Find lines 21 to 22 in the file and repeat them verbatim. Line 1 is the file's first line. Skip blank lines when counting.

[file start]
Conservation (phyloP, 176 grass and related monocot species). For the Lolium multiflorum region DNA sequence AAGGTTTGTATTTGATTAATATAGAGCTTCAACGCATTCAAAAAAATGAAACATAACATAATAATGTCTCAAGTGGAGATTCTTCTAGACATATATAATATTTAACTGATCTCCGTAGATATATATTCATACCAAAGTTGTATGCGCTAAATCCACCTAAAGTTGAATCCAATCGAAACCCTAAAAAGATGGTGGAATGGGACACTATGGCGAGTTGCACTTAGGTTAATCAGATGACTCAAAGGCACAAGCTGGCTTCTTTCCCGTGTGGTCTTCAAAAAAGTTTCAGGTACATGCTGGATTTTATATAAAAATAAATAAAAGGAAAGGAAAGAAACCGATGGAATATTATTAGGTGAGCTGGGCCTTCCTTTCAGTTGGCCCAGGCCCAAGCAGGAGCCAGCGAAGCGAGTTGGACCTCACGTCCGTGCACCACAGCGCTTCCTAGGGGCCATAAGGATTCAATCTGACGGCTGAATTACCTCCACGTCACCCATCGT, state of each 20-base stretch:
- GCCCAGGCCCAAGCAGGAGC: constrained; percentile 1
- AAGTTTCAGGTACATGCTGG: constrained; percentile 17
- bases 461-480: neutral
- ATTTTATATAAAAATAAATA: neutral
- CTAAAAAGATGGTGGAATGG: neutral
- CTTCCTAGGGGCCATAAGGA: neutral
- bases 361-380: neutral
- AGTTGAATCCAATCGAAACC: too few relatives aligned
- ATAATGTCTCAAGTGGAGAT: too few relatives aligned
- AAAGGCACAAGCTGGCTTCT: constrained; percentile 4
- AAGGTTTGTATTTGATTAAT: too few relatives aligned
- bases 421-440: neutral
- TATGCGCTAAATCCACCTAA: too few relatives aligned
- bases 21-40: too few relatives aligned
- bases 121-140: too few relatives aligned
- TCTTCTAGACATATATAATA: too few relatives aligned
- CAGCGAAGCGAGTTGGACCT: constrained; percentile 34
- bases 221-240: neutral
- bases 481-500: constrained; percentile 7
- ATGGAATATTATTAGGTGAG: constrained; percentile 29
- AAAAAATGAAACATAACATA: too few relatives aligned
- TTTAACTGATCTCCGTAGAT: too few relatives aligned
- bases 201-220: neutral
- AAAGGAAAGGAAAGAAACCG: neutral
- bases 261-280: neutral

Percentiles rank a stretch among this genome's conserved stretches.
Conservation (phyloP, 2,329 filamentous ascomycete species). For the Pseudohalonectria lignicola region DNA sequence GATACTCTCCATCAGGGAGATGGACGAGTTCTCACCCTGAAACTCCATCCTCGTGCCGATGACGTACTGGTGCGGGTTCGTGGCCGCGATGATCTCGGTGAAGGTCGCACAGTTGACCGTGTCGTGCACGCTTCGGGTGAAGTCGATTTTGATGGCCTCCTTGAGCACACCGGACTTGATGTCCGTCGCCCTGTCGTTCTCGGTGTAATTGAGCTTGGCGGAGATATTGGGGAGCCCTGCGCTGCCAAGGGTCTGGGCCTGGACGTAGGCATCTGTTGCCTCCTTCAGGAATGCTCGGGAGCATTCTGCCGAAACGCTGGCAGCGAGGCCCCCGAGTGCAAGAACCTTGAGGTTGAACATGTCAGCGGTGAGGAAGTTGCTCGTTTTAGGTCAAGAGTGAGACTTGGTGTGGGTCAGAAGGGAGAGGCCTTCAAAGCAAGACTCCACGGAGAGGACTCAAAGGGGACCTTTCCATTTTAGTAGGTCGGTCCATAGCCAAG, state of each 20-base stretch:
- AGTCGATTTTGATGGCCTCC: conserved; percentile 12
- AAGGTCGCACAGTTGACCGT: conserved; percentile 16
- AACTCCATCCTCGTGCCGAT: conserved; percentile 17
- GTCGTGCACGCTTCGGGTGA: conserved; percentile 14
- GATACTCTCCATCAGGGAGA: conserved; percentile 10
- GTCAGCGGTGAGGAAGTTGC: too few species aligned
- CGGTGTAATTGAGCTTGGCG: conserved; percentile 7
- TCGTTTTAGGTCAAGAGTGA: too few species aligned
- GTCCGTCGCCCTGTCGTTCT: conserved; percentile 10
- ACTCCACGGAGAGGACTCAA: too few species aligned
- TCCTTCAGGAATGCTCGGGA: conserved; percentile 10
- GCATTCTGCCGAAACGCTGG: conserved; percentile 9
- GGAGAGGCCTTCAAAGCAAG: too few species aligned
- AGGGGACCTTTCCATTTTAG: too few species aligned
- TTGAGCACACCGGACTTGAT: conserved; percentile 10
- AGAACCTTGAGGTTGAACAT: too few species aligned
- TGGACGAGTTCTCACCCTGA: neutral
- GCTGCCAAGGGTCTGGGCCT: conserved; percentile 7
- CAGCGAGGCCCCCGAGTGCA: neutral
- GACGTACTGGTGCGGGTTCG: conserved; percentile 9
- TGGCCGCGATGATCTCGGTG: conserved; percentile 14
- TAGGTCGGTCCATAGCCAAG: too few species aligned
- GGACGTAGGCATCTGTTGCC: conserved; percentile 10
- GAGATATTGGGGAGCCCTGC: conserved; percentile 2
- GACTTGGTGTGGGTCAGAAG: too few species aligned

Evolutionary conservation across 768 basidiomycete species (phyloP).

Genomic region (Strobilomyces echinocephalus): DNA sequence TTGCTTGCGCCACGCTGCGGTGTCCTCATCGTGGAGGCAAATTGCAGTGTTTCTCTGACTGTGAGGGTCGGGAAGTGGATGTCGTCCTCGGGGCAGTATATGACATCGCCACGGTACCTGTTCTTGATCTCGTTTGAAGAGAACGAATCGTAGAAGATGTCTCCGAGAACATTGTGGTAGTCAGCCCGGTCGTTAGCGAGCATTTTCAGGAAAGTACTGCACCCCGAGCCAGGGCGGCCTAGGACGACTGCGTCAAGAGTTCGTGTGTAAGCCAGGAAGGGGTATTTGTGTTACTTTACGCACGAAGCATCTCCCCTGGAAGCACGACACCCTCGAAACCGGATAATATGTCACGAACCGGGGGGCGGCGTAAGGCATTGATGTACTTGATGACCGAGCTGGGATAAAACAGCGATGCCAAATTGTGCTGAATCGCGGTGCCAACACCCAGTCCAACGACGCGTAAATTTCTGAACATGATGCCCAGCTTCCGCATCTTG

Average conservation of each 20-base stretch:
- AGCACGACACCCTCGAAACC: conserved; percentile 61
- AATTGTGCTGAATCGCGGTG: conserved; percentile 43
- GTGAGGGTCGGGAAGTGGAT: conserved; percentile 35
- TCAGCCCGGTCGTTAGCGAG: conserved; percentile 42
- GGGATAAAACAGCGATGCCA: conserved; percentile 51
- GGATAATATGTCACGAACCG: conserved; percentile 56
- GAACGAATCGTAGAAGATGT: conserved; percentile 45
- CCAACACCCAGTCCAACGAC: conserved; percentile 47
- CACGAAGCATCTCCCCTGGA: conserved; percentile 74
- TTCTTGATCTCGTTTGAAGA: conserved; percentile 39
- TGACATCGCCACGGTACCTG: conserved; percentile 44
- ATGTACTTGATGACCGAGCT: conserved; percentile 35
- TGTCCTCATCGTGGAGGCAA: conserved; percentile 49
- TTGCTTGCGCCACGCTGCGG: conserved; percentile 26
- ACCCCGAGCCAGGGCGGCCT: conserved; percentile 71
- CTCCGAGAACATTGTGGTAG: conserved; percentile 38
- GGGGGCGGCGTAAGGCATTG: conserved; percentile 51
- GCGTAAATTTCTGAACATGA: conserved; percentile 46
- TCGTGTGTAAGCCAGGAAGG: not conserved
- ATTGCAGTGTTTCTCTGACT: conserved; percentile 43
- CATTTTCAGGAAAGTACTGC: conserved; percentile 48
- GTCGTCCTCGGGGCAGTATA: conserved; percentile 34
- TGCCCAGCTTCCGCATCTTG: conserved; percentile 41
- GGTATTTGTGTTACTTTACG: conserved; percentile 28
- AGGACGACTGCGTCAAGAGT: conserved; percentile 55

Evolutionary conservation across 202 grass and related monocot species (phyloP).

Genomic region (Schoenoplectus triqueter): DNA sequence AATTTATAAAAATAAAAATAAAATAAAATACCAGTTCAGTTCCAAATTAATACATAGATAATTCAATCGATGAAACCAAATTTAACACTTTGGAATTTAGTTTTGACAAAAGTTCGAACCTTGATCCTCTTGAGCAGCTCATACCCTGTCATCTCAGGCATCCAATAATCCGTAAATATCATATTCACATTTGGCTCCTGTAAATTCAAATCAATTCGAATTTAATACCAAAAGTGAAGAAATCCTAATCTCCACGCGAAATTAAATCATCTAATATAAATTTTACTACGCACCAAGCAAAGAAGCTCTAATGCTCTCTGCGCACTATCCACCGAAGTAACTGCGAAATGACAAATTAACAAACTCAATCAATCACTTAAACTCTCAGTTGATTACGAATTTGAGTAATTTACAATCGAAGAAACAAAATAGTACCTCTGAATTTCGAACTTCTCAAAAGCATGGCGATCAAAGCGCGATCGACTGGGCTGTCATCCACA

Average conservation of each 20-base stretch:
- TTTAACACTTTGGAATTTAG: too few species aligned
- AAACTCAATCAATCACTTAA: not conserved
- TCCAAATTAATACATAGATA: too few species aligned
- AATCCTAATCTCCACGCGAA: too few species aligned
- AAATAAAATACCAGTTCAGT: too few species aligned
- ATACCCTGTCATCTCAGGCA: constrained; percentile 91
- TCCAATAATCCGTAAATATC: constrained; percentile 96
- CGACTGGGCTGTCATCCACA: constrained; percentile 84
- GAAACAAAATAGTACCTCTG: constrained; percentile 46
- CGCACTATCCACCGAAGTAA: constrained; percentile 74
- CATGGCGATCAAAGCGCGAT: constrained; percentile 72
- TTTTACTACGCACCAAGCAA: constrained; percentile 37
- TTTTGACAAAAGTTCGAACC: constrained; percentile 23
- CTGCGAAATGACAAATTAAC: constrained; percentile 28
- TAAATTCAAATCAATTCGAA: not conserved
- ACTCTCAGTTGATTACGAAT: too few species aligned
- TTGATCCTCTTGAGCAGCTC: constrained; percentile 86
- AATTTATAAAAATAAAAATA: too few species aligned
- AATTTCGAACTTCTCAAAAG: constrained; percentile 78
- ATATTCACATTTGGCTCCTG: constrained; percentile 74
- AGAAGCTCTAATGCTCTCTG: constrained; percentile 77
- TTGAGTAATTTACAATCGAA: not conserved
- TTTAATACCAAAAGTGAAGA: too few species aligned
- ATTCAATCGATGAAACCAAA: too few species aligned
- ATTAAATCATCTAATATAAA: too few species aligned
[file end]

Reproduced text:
- ATGGAATATTATTAGGTGAG: constrained; percentile 29
- AAAAAATGAAACATAACATA: too few relatives aligned